BOTTOM LINE: What is your site about and what kind of SEO traffic do you truly need? That’s what you have to answer first – not every site needs high-ranking search engine traffic (shocking, we know, but true!) If you do, you probably want to go with WordPress unless you have a very large, active social network that will help spread content around.
Multiple Blogs in Central Location
Tumblr and WordPress are both free, so you are free to have two or two hundred more blogs should you choose to create all that content. Tumblr makes it easy on the site and on the phone app, though, to hop between them or choose which blog to share content to, which I have found handy when posting a food image to my Weary Princess Tumblr vs. something random to my personal Tumblr. It is easy to add a second, third, etc. blog to Tumblr yourself.
WordPress used to have something called WPMU, which stands for WordPress Multi-Site, and it was a separate setup, but since version 3.0 they have integrated it into the core features and now you can run many blogs from a single WordPress installation… HOWEVER, I have not myself seen how to do that and think it requires a developer to help set that up right, and I am not sure you can use one login to access them – I will check with Tom and update this paragraph accordingly.
BOTTOM LINE: I love Tumblr’s easy-add for blogs and use it for personal sites, and in the past did use it for a corporate site with multiple niche topics. It works well. We tend to use WPMU not for multiple sites of our own, but for allowing users within a site to have their own blog – a totally different set of purposes.
Joining a Community vs. Creating Your Own Community
Tumblr has an awesome design function called the Dashboard. When you login, you will see content posted from anyone you’ve followed. When you sign up for Tumblr, you are essentially joining the Tumblr community, and within it are niche Tumblr’s on topics like food, animals, fashion, art, comics, cars, interior design, sports and more. You can explore the most popular tagged content and find people on Tumblr you want to follow this way, so that you always have a variety of content interesting to you to look at in your Tumblr dashboard. The only way to really interact with these people is to leave a message on their posts and try to get to know them that way, or follow them on Facebook or Twitter if they offer that information on their Tumblr. If you install Disqus you can invite comments on your posts and encourage a community to form around your content too, like any blog.
With WordPress, you don’t have this dashboard of content – - you have an admin area where you put in content, unless you use wordpress.com (they aggregate content in the system with tags too but you have to subscribe via a reader or add links to a blogroll to keep up with these blogs later.) Your site is the hub where you can create a community that interacts on your blog posts, with whatever your niche interest is as the central theme. If you want to go further than that and create a community like Tumblr where people can follow each other and private message friends, and talk in forum discussions, you can use a WordPress extension called BuddyPress that we love. This is how we created the Sporting Membership community for the pro soccer team, and we’re looking to do more with BuddyPress for clients since it is so powerful. BuddyPress out of the box is not sexy – it needs to be dressed up with design and development and that is not inexpensive, so be warned it takes time and money to develop, but if you need a community site we highly recommend this path. Check out some really stunning BuddyPress sites on this Pinterest board I created – you’ll need to click on the image for each to see the actual site design.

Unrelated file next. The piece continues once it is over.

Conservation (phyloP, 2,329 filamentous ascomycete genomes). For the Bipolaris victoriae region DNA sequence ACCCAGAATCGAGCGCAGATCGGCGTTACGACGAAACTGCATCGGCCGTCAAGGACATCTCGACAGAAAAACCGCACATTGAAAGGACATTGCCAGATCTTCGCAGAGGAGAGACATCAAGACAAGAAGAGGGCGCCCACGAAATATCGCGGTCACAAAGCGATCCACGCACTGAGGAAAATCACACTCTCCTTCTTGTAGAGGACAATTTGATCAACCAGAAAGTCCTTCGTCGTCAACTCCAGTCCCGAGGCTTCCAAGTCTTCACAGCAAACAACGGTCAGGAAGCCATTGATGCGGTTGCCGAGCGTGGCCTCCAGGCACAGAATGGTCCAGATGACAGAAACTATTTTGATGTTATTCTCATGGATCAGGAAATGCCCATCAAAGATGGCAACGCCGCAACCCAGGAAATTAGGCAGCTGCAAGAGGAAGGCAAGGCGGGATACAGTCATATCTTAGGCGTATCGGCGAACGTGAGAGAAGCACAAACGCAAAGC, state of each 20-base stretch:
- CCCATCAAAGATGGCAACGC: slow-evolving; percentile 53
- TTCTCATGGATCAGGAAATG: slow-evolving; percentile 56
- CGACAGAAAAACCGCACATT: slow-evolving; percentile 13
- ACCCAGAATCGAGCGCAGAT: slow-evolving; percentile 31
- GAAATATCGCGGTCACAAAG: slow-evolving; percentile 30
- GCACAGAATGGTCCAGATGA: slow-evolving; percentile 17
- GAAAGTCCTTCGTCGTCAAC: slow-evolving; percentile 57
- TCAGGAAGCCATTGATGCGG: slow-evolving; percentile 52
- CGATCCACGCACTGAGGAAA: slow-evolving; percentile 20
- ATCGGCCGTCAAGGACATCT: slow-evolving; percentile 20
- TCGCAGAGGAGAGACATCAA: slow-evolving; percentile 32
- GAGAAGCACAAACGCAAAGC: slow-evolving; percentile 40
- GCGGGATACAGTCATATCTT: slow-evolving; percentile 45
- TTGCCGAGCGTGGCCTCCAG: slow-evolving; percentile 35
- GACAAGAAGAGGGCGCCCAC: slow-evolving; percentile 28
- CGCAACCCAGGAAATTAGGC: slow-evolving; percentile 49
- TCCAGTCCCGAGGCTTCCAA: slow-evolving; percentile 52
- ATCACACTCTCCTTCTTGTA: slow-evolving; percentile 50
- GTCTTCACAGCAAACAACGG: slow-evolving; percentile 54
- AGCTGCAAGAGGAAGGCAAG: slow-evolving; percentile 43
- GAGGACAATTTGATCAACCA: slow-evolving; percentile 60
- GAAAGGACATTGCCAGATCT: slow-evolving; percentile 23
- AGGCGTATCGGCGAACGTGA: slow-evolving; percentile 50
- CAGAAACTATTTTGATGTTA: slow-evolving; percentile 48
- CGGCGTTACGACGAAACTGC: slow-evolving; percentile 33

BOTTOM LINE: For playing with looking at content and generally wasting time online immersed in other people’s content, Tumblr can’t be beat! Given the short format of many posts (often a picture or video), it’s easy to see lots of interesting things in a single session. But WordPress with BuddyPress gives you the ability to create and market your own community – a service we see doing more and more of for clients going forward. There is a lot of community software out there, but we love Buddypress because it is allows us to custom develop around it and it offers our clients the ease-of-use of the WordPress CMS for inputting content.
The truth is, we recommend WordPress to some clients, and Tumblr to others.
We are about to deep-dive into Business Catalyst so it will also be a platform we recommend, based on need and business goals. (We never did get into BC and are sticking with WordPress for CMS and Ecommerce.) Making the choice between WordPress and Tumblr depends on what you want to do, who your audience is, what your technical threshold is for learning, and who is going to be using the site to write content, plus your gut instinct. Both are free to set up an account with to try out, so why not take a peek at both and see which one you enjoy using more? If you don’t enjoy using these tools, you won’t do much with them and that’s what really matters if you want to start blogging or posting content.
Both are great platforms in their own right, and we will continue to provide services and use both platforms for our content. What do you use for your sites or blog? Tell us in the comments.
If you’re an Etsy seller you might also want to read “The Etsy-Twitter-Tumblr Triumvirate” which describes why we feel connecting platforms together is the best thing an online seller can do for themselves.